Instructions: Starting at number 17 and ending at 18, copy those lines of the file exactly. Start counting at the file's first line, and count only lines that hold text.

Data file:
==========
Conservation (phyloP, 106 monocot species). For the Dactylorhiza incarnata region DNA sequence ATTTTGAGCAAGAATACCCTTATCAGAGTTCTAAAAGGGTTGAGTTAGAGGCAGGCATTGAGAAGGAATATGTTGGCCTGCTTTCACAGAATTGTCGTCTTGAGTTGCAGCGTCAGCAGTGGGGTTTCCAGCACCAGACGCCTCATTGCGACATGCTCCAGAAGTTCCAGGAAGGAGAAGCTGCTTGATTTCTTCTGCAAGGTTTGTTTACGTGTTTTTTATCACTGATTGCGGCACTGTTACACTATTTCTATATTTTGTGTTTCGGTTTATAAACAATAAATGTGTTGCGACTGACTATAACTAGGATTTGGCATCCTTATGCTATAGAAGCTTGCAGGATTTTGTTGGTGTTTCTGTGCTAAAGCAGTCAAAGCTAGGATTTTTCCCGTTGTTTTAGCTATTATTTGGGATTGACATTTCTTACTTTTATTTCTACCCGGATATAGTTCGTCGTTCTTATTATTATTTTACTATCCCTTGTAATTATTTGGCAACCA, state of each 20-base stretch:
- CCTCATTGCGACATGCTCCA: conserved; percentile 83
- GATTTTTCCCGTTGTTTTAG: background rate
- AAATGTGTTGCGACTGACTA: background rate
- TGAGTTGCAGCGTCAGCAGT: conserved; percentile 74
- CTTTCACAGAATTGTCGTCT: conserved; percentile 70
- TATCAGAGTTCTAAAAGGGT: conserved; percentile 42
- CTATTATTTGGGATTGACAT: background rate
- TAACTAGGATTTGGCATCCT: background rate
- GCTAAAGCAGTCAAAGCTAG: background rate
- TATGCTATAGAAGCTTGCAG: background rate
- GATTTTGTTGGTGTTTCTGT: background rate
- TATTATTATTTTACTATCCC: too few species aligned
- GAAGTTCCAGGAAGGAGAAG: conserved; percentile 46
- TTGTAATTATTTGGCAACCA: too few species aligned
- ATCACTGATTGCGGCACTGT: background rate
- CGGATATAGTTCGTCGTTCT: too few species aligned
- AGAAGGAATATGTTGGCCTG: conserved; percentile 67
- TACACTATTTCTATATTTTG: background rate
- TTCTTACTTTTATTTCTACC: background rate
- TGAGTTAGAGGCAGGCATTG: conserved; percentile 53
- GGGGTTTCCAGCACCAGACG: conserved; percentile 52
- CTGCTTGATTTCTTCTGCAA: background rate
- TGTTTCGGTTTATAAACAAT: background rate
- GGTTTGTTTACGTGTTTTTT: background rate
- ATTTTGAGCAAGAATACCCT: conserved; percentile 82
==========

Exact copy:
- CGGATATAGTTCGTCGTTCT: too few species aligned
- AGAAGGAATATGTTGGCCTG: conserved; percentile 67